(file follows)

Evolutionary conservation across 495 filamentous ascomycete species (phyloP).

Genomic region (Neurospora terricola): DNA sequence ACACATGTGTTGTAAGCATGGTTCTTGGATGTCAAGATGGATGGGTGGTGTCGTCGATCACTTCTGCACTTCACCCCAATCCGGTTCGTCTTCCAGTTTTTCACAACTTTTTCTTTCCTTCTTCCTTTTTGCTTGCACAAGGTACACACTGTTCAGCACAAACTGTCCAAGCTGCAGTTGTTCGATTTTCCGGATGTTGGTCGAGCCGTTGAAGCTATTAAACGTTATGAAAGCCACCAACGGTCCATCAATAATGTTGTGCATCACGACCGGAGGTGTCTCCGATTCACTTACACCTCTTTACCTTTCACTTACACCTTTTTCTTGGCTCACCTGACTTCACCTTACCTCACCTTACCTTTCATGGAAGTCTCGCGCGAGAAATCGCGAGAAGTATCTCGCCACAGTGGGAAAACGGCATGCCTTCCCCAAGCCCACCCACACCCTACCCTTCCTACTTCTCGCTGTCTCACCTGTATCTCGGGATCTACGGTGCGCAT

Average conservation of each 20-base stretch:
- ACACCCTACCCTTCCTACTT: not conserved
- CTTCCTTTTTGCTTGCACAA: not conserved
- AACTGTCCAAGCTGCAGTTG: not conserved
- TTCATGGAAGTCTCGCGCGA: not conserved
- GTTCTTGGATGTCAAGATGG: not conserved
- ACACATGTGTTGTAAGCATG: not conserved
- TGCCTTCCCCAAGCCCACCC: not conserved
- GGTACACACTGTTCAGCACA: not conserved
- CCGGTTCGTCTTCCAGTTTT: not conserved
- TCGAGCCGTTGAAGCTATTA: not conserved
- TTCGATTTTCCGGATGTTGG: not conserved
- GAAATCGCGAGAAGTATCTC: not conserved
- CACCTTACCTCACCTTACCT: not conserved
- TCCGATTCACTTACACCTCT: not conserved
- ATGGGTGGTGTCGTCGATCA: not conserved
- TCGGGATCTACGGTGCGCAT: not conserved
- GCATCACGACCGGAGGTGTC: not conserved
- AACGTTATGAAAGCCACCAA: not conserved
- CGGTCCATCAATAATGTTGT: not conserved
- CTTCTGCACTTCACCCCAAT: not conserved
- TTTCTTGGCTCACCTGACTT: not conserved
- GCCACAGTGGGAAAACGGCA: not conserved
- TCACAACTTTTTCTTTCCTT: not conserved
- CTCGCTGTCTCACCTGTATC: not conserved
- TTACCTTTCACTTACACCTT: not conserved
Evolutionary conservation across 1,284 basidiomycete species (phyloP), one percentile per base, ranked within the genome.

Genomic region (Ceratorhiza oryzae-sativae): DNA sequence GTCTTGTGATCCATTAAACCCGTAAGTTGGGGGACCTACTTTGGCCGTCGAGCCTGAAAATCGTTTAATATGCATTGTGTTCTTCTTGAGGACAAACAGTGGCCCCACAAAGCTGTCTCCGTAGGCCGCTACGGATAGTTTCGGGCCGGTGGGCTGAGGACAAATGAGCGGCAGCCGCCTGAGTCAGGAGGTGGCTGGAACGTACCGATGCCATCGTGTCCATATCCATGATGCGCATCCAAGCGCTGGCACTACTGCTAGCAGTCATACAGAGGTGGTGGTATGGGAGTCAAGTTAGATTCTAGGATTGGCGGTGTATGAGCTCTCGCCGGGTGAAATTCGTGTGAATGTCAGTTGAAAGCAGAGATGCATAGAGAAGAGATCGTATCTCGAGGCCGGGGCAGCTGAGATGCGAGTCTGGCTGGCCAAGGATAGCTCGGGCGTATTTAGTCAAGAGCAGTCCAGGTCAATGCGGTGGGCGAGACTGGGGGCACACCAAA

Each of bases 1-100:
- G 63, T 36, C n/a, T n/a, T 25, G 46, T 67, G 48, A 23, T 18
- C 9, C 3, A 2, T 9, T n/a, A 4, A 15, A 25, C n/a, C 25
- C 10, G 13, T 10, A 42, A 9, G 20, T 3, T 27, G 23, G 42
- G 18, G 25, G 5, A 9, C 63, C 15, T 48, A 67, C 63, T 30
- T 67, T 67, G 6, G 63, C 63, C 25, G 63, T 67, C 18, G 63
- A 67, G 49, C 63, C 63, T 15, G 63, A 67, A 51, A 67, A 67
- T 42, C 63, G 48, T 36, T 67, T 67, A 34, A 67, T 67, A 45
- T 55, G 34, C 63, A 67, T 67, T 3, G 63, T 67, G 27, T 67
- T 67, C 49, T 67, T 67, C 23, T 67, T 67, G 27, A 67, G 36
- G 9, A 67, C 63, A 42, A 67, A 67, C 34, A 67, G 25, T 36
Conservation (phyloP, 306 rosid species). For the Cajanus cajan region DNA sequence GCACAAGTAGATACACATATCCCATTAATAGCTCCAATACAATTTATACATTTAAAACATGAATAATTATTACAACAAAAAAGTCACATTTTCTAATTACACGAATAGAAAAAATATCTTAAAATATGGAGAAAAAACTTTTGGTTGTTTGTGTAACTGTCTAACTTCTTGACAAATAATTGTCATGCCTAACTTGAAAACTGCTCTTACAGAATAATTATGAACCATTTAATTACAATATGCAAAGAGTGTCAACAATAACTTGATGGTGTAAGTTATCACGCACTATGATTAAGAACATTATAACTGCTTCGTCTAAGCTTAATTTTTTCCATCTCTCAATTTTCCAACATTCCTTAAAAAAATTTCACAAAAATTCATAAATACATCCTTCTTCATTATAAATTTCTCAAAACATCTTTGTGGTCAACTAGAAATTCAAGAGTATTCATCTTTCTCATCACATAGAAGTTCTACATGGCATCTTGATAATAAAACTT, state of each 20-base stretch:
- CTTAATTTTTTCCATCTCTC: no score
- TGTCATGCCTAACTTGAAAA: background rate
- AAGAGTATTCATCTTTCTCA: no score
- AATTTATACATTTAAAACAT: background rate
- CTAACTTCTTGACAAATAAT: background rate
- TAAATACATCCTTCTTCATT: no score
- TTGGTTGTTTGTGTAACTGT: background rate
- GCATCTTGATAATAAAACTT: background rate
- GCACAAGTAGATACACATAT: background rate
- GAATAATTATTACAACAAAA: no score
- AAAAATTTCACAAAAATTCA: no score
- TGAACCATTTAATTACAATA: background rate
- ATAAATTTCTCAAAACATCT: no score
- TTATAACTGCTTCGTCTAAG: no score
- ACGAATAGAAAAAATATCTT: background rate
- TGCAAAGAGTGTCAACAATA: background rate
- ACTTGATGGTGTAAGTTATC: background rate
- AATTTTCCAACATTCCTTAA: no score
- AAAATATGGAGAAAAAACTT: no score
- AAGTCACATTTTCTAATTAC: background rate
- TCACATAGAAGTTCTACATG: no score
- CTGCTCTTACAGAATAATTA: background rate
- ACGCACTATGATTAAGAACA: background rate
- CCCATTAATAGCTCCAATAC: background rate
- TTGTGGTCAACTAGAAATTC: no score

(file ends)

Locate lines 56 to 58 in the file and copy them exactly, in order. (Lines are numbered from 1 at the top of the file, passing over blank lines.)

- TTATAACTGCTTCGTCTAAG: no score
- ACGAATAGAAAAAATATCTT: background rate
- TGCAAAGAGTGTCAACAATA: background rate